By Elise Viebeck, The Washington Post
WASHINGTON — An independent ethics monitor raised concerns this year that outgoing Rep. Rod Blum, R-Iowa, may have broken federal law in connection with a search-engine optimization business he co-founded in 2016, a warning unlikely to have an effect before Blum leaves Congress next month.
The nonpartisan Office of Congressional Ethics said it had “substantial reason to believe” that Blum misused House resources to support his company, Tin Moon Corp.; held back information about his financial stake; and allowed the business to engage in an “unfair or deceptive trade practice” to solicit business.
The findings from July were released Monday when the House Ethics Committee announced that it would continue to review the matter. The committee is not expected to conclude its inquiry or render a judgment before Blum leaves office and its jurisdiction in the matter expires Jan. 3.
Blum, who was defeated in November by Democrat Abby Finkenauer in Iowa’s 1st District, has said the errors were unintentional or the fault of others, and accused the OCE of political animus.
“To be frank with you,” Blum wrote to leaders of the Ethics Committee in August, “I feel that the continuance of this matter in such fashion and the extreme OCE overreach is politically motivated as I am a top target of the Democrats.”
The letter was released Monday with the OCE report. A spokesperson for Blum did not respond to a request for further comment.
The OCE’s investigation began in March after the Associated Press reported that Blum violated House ethics rules by failing to disclose his ties to Tin Moon, a company that promises to help clients bury unflattering information in their Internet search results.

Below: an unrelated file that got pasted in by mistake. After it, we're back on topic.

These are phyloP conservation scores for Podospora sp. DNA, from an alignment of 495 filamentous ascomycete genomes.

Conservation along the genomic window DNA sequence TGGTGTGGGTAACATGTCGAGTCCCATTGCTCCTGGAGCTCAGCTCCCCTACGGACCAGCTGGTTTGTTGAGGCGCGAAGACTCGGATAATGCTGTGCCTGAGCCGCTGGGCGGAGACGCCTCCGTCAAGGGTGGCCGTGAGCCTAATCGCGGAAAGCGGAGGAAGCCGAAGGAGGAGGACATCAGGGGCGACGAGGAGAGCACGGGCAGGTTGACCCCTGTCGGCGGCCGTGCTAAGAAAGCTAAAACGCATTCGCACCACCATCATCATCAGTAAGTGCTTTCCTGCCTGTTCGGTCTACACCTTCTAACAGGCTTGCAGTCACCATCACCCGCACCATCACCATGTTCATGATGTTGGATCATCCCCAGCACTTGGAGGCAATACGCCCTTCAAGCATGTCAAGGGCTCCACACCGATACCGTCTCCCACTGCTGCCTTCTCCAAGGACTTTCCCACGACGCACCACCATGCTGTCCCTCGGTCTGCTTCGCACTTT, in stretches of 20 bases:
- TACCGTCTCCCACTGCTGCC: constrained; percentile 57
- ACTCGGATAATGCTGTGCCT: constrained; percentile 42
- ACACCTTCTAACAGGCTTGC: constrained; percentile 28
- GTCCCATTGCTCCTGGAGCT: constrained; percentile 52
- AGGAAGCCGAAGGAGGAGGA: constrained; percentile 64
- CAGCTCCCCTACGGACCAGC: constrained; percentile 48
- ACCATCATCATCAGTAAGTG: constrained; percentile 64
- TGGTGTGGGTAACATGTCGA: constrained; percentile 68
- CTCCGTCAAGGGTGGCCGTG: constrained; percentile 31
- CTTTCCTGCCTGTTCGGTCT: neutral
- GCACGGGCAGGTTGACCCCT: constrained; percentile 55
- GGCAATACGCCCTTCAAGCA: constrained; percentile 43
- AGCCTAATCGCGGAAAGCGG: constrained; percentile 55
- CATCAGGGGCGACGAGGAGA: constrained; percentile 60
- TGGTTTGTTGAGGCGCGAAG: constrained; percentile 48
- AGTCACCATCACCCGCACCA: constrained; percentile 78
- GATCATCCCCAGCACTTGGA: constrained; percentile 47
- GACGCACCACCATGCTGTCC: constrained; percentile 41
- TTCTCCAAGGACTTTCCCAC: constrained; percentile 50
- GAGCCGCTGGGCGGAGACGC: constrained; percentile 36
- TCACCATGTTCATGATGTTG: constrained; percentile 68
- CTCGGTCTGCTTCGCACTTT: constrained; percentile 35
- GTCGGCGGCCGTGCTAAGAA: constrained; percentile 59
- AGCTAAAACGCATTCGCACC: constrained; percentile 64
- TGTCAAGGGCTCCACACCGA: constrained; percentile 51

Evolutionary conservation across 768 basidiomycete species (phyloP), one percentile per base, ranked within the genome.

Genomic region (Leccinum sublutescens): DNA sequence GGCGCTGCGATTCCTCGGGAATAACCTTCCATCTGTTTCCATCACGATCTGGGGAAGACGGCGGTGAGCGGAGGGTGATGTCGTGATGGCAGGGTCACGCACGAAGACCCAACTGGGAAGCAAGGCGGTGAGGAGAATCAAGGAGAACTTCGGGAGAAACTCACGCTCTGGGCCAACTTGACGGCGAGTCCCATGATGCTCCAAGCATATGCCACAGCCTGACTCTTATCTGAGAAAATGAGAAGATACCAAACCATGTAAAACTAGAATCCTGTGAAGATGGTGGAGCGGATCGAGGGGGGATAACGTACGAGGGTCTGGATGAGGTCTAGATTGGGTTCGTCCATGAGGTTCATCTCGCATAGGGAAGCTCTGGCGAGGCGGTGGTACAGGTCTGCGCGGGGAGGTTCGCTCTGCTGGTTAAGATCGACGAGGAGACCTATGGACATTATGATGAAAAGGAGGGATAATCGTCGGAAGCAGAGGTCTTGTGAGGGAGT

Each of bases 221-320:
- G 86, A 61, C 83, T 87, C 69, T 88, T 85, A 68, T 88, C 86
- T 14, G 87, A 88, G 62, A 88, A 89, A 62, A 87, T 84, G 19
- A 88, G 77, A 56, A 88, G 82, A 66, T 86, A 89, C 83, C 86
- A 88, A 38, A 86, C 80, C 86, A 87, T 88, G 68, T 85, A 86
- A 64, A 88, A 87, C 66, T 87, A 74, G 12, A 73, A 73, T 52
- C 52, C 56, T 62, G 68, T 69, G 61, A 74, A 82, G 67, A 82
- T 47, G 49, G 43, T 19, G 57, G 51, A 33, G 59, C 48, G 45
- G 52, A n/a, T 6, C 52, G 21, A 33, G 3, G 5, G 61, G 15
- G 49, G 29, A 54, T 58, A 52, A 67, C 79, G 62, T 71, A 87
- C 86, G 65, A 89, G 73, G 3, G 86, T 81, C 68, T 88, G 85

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Tin Moon also used one of Blum’s top staffers in a “false testimonial for its services” that was posted online, the AP reported.
The OCE found that Blum did not include his financial stake in Tin Moon on a 2016 disclosure form and that he probably underestimated his interest in the business on the amended form.
Blum has called the omission a “minor, unintentional oversight” and downplayed his role in the company, describing himself as a “$700 passive investor.”
But the company website identified him as CEO and included his official congressional photo on its website until late February, when the Associated Press published its story, according to the OCE.
A video testimonial that appeared on the site in 2016 featured Blum’s then-district director John Ferland representing himself as a small-business owner and encouraging others to “take a look at Tin Moon,” the OCE found.
Blum has said the use of his official photo and the video testimonial were “done and posted without my knowledge or permission.”
“Those matters were unknown to me,” he wrote to Ethics Committee leaders in August.
“However, as soon as I became aware of them on February 21, 2018, I immediately sought guidance from Committee staff on the same day about the appropriate corrective action to take. I immediately … demanded the TMC website be corrected,” he wrote.
Tin Moon removed a photo of Blum wearing his congressional pin and changed his title from CEO to “majority shareholder.”
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The OCE said Ferland’s video and other testimonials included on Tin Moon’s site might have constituted “deceptive trade practices.”
Blum said he was not involved in the business’s marketing decisions and criticized the OCE for suggesting he might have violated federal law, saying it has “neither the jurisdiction, nor … the expertise to level such an allegation.”
Ferland, who now serves as Blum’s chief of staff, did not respond to a request for comment.
CQ-Roll Call contributed to this report
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